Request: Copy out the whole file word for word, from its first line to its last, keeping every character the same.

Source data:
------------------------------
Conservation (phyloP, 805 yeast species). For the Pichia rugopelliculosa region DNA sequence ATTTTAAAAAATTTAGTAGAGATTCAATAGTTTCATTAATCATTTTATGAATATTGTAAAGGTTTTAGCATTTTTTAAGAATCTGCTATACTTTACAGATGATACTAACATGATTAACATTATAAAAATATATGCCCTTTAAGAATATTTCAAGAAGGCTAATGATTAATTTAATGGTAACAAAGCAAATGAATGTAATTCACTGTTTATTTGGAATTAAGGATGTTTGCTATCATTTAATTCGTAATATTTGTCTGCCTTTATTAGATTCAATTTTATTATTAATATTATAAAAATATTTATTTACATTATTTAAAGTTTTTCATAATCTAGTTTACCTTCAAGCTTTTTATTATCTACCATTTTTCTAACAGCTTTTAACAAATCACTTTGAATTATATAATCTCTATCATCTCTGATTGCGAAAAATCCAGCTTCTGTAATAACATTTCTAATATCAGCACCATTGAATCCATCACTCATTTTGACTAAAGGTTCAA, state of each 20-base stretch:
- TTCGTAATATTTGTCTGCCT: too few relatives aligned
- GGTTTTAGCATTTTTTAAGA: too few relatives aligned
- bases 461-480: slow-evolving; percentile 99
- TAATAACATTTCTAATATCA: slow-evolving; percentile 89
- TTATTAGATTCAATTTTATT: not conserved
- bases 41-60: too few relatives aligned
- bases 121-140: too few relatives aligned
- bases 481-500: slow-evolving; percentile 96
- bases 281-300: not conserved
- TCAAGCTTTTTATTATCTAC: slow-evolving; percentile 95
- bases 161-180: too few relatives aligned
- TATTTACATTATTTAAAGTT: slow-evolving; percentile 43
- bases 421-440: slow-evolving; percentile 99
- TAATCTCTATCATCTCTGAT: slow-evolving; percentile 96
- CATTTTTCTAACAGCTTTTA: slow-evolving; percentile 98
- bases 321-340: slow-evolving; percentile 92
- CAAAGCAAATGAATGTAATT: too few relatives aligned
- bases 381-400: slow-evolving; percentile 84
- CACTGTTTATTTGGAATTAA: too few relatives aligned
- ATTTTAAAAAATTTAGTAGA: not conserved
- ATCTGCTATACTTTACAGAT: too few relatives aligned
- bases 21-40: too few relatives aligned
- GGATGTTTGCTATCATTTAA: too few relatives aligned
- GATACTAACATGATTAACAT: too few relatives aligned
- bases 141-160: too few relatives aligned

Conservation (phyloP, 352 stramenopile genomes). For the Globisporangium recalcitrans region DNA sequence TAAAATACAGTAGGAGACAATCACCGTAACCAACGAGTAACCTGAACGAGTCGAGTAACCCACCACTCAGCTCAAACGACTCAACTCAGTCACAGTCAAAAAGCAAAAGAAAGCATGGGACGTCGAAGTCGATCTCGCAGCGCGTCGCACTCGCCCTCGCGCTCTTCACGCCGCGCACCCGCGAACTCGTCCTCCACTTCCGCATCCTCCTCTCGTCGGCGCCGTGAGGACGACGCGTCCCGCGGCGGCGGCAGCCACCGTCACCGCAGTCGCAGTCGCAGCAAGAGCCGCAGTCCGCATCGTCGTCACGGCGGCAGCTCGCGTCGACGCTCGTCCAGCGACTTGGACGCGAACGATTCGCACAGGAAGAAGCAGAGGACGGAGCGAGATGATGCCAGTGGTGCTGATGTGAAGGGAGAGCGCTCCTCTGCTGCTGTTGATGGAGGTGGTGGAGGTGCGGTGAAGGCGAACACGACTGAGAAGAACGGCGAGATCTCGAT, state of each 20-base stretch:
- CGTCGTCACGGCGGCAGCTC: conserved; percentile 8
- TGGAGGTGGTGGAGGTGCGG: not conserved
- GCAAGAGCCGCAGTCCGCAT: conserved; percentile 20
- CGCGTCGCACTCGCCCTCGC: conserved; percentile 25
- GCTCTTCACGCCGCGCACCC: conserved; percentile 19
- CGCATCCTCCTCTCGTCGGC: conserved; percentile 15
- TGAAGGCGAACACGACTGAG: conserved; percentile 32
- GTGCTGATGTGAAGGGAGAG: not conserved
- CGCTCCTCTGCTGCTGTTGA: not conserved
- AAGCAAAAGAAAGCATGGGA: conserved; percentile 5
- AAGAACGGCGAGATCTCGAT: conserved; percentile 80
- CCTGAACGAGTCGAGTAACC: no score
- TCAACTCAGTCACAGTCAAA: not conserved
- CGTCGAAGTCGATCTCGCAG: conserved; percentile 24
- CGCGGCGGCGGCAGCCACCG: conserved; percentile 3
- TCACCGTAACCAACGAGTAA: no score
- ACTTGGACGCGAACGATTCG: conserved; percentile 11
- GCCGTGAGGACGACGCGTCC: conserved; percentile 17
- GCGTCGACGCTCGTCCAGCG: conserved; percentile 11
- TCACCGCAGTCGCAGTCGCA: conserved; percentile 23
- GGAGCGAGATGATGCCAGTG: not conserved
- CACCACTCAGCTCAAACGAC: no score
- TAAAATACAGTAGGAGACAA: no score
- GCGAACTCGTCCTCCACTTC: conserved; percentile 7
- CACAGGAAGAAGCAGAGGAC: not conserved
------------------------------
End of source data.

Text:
Conservation (phyloP, 805 yeast species). For the Pichia rugopelliculosa region DNA sequence ATTTTAAAAAATTTAGTAGAGATTCAATAGTTTCATTAATCATTTTATGAATATTGTAAAGGTTTTAGCATTTTTTAAGAATCTGCTATACTTTACAGATGATACTAACATGATTAACATTATAAAAATATATGCCCTTTAAGAATATTTCAAGAAGGCTAATGATTAATTTAATGGTAACAAAGCAAATGAATGTAATTCACTGTTTATTTGGAATTAAGGATGTTTGCTATCATTTAATTCGTAATATTTGTCTGCCTTTATTAGATTCAATTTTATTATTAATATTATAAAAATATTTATTTACATTATTTAAAGTTTTTCATAATCTAGTTTACCTTCAAGCTTTTTATTATCTACCATTTTTCTAACAGCTTTTAACAAATCACTTTGAATTATATAATCTCTATCATCTCTGATTGCGAAAAATCCAGCTTCTGTAATAACATTTCTAATATCAGCACCATTGAATCCATCACTCATTTTGACTAAAGGTTCAA, state of each 20-base stretch:
- TTCGTAATATTTGTCTGCCT: too few relatives aligned
- GGTTTTAGCATTTTTTAAGA: too few relatives aligned
- bases 461-480: slow-evolving; percentile 99
- TAATAACATTTCTAATATCA: slow-evolving; percentile 89
- TTATTAGATTCAATTTTATT: not conserved
- bases 41-60: too few relatives aligned
- bases 121-140: too few relatives aligned
- bases 481-500: slow-evolving; percentile 96
- bases 281-300: not conserved
- TCAAGCTTTTTATTATCTAC: slow-evolving; percentile 95
- bases 161-180: too few relatives aligned
- TATTTACATTATTTAAAGTT: slow-evolving; percentile 43
- bases 421-440: slow-evolving; percentile 99
- TAATCTCTATCATCTCTGAT: slow-evolving; percentile 96
- CATTTTTCTAACAGCTTTTA: slow-evolving; percentile 98
- bases 321-340: slow-evolving; percentile 92
- CAAAGCAAATGAATGTAATT: too few relatives aligned
- bases 381-400: slow-evolving; percentile 84
- CACTGTTTATTTGGAATTAA: too few relatives aligned
- ATTTTAAAAAATTTAGTAGA: not conserved
- ATCTGCTATACTTTACAGAT: too few relatives aligned
- bases 21-40: too few relatives aligned
- GGATGTTTGCTATCATTTAA: too few relatives aligned
- GATACTAACATGATTAACAT: too few relatives aligned
- bases 141-160: too few relatives aligned

Conservation (phyloP, 352 stramenopile genomes). For the Globisporangium recalcitrans region DNA sequence TAAAATACAGTAGGAGACAATCACCGTAACCAACGAGTAACCTGAACGAGTCGAGTAACCCACCACTCAGCTCAAACGACTCAACTCAGTCACAGTCAAAAAGCAAAAGAAAGCATGGGACGTCGAAGTCGATCTCGCAGCGCGTCGCACTCGCCCTCGCGCTCTTCACGCCGCGCACCCGCGAACTCGTCCTCCACTTCCGCATCCTCCTCTCGTCGGCGCCGTGAGGACGACGCGTCCCGCGGCGGCGGCAGCCACCGTCACCGCAGTCGCAGTCGCAGCAAGAGCCGCAGTCCGCATCGTCGTCACGGCGGCAGCTCGCGTCGACGCTCGTCCAGCGACTTGGACGCGAACGATTCGCACAGGAAGAAGCAGAGGACGGAGCGAGATGATGCCAGTGGTGCTGATGTGAAGGGAGAGCGCTCCTCTGCTGCTGTTGATGGAGGTGGTGGAGGTGCGGTGAAGGCGAACACGACTGAGAAGAACGGCGAGATCTCGAT, state of each 20-base stretch:
- CGTCGTCACGGCGGCAGCTC: conserved; percentile 8
- TGGAGGTGGTGGAGGTGCGG: not conserved
- GCAAGAGCCGCAGTCCGCAT: conserved; percentile 20
- CGCGTCGCACTCGCCCTCGC: conserved; percentile 25
- GCTCTTCACGCCGCGCACCC: conserved; percentile 19
- CGCATCCTCCTCTCGTCGGC: conserved; percentile 15
- TGAAGGCGAACACGACTGAG: conserved; percentile 32
- GTGCTGATGTGAAGGGAGAG: not conserved
- CGCTCCTCTGCTGCTGTTGA: not conserved
- AAGCAAAAGAAAGCATGGGA: conserved; percentile 5
- AAGAACGGCGAGATCTCGAT: conserved; percentile 80
- CCTGAACGAGTCGAGTAACC: no score
- TCAACTCAGTCACAGTCAAA: not conserved
- CGTCGAAGTCGATCTCGCAG: conserved; percentile 24
- CGCGGCGGCGGCAGCCACCG: conserved; percentile 3
- TCACCGTAACCAACGAGTAA: no score
- ACTTGGACGCGAACGATTCG: conserved; percentile 11
- GCCGTGAGGACGACGCGTCC: conserved; percentile 17
- GCGTCGACGCTCGTCCAGCG: conserved; percentile 11
- TCACCGCAGTCGCAGTCGCA: conserved; percentile 23
- GGAGCGAGATGATGCCAGTG: not conserved
- CACCACTCAGCTCAAACGAC: no score
- TAAAATACAGTAGGAGACAA: no score
- GCGAACTCGTCCTCCACTTC: conserved; percentile 7
- CACAGGAAGAAGCAGAGGAC: not conserved